Carcassonne – One of the classic European style games that helped start the board game boon back in 2000 as well as introduced players to the now classic “meeple.” This tile laying game takes place in the medieval town in France called Carcassonne (duh!). You lay tiles and place your meeples to gain points by making farms, creating roads and building cities. There are numerous expansions and re-skins, but I’ll stick with the classic.
Munchkin – I know some of my hard core gamer friends poo poo Munchkin, but it is the game that got me away from Monopoly and the other basic games that most of the world’s populous plays. A humorous card game designed by Steve Jackson, this take on the classic D&D style games has funny artwork (by John Kovalic) and your job is to get to level 10. You do this by killing monsters, taking their treasure and backstabbing your friends. The puns are great and with numerous themed variants and expansions will give you some enjoyment for hours.
Arkham Horror – This co-op game is a long one (That’s what SHE said!). You will need a day to play this one as it takes about an hour or two to setup as well as explain the rules. Set in the Lovecraftian Cthulhu Mythos, you take on the role of an investigator in the town of Arkham, MA. Gates to other planes have opened and an Ancient One is waiting in the wings. You and your fellow investigators must close the gates before said Ancient One wakes up and causes the world to be devoured. This game can take several hours to complete (our record is eight hours), so make sure you have plenty of time.
Elder Sign – This card and dice co-op game is also set in the Cthulhu Mythos. You and your fellow investigators are adventuring in a museum searching rooms for clues in the hopes of gaining enough Elder Signs to seal the Ancient One before it is awakened. Your luck with the dice will determine if you can assist and stopping the monster or if it wakes up. This can be a quick game and is easier to teach and play than Arkham Horror and can serve as a good intro to the mythos and this line of games.
Kill Doctor Lucky – Think of this as a prequel to the game Clue. In Clue, you try to solve the murder, but in this game, you are attempting to do the murder. In this game, you need to do the obvious and kill Dr. Lucky because for some reason, you hate him. However, you need to do it without the other visitors in the house seeing you do it. Dr. Lucky is constantly moving and if you can do it, kill him when you have the chance. However, the others will try and help Dr. Lucky so they can do the deed themselves. If you decide to play with either of the pets, it can add another challenge as the dog will bark and warn the good doctor while his cat will distract you because who doesn’t like to pet cats? Games can go long or VERY short, so plan ahead.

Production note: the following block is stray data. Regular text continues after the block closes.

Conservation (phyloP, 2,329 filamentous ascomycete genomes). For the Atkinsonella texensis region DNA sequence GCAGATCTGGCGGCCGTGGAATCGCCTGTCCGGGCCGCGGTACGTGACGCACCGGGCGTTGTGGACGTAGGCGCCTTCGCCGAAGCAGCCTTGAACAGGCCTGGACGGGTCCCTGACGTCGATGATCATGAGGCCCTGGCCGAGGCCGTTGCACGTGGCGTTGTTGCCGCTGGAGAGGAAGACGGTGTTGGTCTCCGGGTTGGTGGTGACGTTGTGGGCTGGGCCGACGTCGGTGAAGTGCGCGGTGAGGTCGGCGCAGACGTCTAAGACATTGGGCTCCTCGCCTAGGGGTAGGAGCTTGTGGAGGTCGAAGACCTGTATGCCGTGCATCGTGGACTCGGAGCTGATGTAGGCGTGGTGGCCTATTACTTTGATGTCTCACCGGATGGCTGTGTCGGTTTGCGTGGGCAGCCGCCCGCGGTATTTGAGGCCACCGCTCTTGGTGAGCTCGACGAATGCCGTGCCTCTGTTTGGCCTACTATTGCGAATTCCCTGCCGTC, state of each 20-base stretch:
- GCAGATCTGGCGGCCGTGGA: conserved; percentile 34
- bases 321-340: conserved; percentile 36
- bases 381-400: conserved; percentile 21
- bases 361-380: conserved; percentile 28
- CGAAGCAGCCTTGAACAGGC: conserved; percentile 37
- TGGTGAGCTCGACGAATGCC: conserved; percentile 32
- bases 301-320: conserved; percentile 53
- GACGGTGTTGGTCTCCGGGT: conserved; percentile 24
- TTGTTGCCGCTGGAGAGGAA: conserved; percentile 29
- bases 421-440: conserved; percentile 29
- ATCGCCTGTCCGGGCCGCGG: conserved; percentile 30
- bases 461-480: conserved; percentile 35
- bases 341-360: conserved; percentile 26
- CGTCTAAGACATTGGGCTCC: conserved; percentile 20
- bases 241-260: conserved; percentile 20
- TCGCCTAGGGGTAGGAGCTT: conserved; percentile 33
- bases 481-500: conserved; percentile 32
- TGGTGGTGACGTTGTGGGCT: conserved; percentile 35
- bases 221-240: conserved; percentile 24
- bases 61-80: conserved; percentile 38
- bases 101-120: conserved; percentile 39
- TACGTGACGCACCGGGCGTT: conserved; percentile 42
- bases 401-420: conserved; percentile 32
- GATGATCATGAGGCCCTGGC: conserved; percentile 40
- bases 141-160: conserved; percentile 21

Tokaido – This is a BEAUTIFUL game. Designed by Antoine Bauza, who also created 7 Wonders, you play a journeyman walking along the historical Japanese road of Tokaido. You are travelling from Kyoto to Edo and there are many stops along the way. Hungry? Stop at a restaurant for some grub. Like the scenery? Complete your great work of art. Want to go shopping? Stop at one of the many stores along the way. The artwork is something to behold and gameplay is simple to pick up on. This was the first game we bought thanks to the Tabletop Youtube series.
Betrayal at House on the Hill – This is actually my wife’s favorite game and I can see why. A nifty co-op tile laying game where you play explorers looking through a house. Everything goes fine until one of you betrays your friends and you have to kill your former colleagues. The haunts can be random every time thanks to the house being different with each play. With the new “Widow’s Walk” expansion, it adds a new floor and new haunts as well giving the game more replays.